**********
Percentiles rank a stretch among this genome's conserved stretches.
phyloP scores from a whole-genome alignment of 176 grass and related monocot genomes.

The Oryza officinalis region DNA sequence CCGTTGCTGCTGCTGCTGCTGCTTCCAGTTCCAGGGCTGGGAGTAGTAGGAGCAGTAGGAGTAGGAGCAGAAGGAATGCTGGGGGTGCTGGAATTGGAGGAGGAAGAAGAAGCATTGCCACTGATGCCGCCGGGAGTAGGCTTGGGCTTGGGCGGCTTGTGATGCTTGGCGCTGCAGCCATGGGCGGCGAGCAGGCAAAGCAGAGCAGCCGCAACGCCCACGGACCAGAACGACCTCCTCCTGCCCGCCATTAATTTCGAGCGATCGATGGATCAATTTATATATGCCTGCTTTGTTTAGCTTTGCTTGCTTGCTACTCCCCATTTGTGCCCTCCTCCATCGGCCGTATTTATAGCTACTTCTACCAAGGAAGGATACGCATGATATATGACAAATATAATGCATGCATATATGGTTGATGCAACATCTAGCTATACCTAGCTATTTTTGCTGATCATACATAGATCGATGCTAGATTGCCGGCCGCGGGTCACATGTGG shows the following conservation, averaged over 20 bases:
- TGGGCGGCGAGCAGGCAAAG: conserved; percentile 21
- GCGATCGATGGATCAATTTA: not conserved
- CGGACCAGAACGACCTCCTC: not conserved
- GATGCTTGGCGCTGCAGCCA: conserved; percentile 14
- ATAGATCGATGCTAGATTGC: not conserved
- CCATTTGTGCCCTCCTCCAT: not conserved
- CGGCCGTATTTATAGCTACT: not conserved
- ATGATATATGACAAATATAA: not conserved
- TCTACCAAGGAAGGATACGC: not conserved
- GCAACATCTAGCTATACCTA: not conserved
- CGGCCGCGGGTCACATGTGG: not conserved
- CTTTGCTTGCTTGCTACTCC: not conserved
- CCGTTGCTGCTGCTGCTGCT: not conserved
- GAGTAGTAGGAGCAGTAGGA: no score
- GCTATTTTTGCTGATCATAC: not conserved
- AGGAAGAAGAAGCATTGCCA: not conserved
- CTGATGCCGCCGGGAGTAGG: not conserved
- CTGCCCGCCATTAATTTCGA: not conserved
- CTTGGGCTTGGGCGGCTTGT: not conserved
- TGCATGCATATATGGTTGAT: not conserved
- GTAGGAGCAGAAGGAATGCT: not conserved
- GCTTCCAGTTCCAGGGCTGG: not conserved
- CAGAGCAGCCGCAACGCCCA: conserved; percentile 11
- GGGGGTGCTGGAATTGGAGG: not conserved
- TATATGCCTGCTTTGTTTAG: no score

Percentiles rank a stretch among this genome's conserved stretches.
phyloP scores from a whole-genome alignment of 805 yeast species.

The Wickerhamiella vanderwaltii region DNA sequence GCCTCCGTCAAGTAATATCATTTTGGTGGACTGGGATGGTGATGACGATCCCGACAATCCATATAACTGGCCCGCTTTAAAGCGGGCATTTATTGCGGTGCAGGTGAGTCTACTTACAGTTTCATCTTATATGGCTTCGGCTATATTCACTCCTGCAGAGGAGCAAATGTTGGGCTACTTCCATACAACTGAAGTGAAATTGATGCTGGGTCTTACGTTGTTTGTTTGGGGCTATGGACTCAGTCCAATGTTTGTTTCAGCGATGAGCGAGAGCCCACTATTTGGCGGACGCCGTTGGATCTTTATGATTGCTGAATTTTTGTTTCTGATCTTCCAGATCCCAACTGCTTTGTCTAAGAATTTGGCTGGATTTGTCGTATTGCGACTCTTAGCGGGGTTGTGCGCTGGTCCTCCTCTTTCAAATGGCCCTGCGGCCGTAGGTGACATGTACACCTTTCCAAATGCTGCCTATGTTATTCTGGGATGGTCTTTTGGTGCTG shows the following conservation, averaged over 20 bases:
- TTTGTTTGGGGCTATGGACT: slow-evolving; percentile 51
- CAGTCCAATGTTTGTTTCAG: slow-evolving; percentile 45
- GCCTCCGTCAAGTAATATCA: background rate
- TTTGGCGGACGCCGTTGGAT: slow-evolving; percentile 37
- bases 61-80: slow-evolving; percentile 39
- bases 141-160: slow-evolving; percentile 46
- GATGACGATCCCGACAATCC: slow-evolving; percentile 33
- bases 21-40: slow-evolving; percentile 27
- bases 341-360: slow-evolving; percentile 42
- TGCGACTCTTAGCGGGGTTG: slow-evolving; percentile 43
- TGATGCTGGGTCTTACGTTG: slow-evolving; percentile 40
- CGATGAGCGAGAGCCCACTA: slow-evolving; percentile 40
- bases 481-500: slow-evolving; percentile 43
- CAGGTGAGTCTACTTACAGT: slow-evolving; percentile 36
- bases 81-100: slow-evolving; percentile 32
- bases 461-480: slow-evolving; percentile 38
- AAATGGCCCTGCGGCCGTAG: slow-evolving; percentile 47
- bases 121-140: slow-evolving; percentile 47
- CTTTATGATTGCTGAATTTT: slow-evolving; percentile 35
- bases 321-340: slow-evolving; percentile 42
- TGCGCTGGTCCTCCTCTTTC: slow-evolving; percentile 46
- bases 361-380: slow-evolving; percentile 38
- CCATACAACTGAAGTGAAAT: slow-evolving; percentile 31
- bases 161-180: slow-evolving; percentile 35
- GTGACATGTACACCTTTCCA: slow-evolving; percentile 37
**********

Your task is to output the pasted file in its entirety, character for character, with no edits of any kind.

Percentiles rank a stretch among this genome's conserved stretches.
phyloP scores from a whole-genome alignment of 176 grass and related monocot genomes.

The Oryza officinalis region DNA sequence CCGTTGCTGCTGCTGCTGCTGCTTCCAGTTCCAGGGCTGGGAGTAGTAGGAGCAGTAGGAGTAGGAGCAGAAGGAATGCTGGGGGTGCTGGAATTGGAGGAGGAAGAAGAAGCATTGCCACTGATGCCGCCGGGAGTAGGCTTGGGCTTGGGCGGCTTGTGATGCTTGGCGCTGCAGCCATGGGCGGCGAGCAGGCAAAGCAGAGCAGCCGCAACGCCCACGGACCAGAACGACCTCCTCCTGCCCGCCATTAATTTCGAGCGATCGATGGATCAATTTATATATGCCTGCTTTGTTTAGCTTTGCTTGCTTGCTACTCCCCATTTGTGCCCTCCTCCATCGGCCGTATTTATAGCTACTTCTACCAAGGAAGGATACGCATGATATATGACAAATATAATGCATGCATATATGGTTGATGCAACATCTAGCTATACCTAGCTATTTTTGCTGATCATACATAGATCGATGCTAGATTGCCGGCCGCGGGTCACATGTGG shows the following conservation, averaged over 20 bases:
- TGGGCGGCGAGCAGGCAAAG: conserved; percentile 21
- GCGATCGATGGATCAATTTA: not conserved
- CGGACCAGAACGACCTCCTC: not conserved
- GATGCTTGGCGCTGCAGCCA: conserved; percentile 14
- ATAGATCGATGCTAGATTGC: not conserved
- CCATTTGTGCCCTCCTCCAT: not conserved
- CGGCCGTATTTATAGCTACT: not conserved
- ATGATATATGACAAATATAA: not conserved
- TCTACCAAGGAAGGATACGC: not conserved
- GCAACATCTAGCTATACCTA: not conserved
- CGGCCGCGGGTCACATGTGG: not conserved
- CTTTGCTTGCTTGCTACTCC: not conserved
- CCGTTGCTGCTGCTGCTGCT: not conserved
- GAGTAGTAGGAGCAGTAGGA: no score
- GCTATTTTTGCTGATCATAC: not conserved
- AGGAAGAAGAAGCATTGCCA: not conserved
- CTGATGCCGCCGGGAGTAGG: not conserved
- CTGCCCGCCATTAATTTCGA: not conserved
- CTTGGGCTTGGGCGGCTTGT: not conserved
- TGCATGCATATATGGTTGAT: not conserved
- GTAGGAGCAGAAGGAATGCT: not conserved
- GCTTCCAGTTCCAGGGCTGG: not conserved
- CAGAGCAGCCGCAACGCCCA: conserved; percentile 11
- GGGGGTGCTGGAATTGGAGG: not conserved
- TATATGCCTGCTTTGTTTAG: no score

Percentiles rank a stretch among this genome's conserved stretches.
phyloP scores from a whole-genome alignment of 805 yeast species.

The Wickerhamiella vanderwaltii region DNA sequence GCCTCCGTCAAGTAATATCATTTTGGTGGACTGGGATGGTGATGACGATCCCGACAATCCATATAACTGGCCCGCTTTAAAGCGGGCATTTATTGCGGTGCAGGTGAGTCTACTTACAGTTTCATCTTATATGGCTTCGGCTATATTCACTCCTGCAGAGGAGCAAATGTTGGGCTACTTCCATACAACTGAAGTGAAATTGATGCTGGGTCTTACGTTGTTTGTTTGGGGCTATGGACTCAGTCCAATGTTTGTTTCAGCGATGAGCGAGAGCCCACTATTTGGCGGACGCCGTTGGATCTTTATGATTGCTGAATTTTTGTTTCTGATCTTCCAGATCCCAACTGCTTTGTCTAAGAATTTGGCTGGATTTGTCGTATTGCGACTCTTAGCGGGGTTGTGCGCTGGTCCTCCTCTTTCAAATGGCCCTGCGGCCGTAGGTGACATGTACACCTTTCCAAATGCTGCCTATGTTATTCTGGGATGGTCTTTTGGTGCTG shows the following conservation, averaged over 20 bases:
- TTTGTTTGGGGCTATGGACT: slow-evolving; percentile 51
- CAGTCCAATGTTTGTTTCAG: slow-evolving; percentile 45
- GCCTCCGTCAAGTAATATCA: background rate
- TTTGGCGGACGCCGTTGGAT: slow-evolving; percentile 37
- bases 61-80: slow-evolving; percentile 39
- bases 141-160: slow-evolving; percentile 46
- GATGACGATCCCGACAATCC: slow-evolving; percentile 33
- bases 21-40: slow-evolving; percentile 27
- bases 341-360: slow-evolving; percentile 42
- TGCGACTCTTAGCGGGGTTG: slow-evolving; percentile 43
- TGATGCTGGGTCTTACGTTG: slow-evolving; percentile 40
- CGATGAGCGAGAGCCCACTA: slow-evolving; percentile 40
- bases 481-500: slow-evolving; percentile 43
- CAGGTGAGTCTACTTACAGT: slow-evolving; percentile 36
- bases 81-100: slow-evolving; percentile 32
- bases 461-480: slow-evolving; percentile 38
- AAATGGCCCTGCGGCCGTAG: slow-evolving; percentile 47
- bases 121-140: slow-evolving; percentile 47
- CTTTATGATTGCTGAATTTT: slow-evolving; percentile 35
- bases 321-340: slow-evolving; percentile 42
- TGCGCTGGTCCTCCTCTTTC: slow-evolving; percentile 46
- bases 361-380: slow-evolving; percentile 38
- CCATACAACTGAAGTGAAAT: slow-evolving; percentile 31
- bases 161-180: slow-evolving; percentile 35
- GTGACATGTACACCTTTCCA: slow-evolving; percentile 37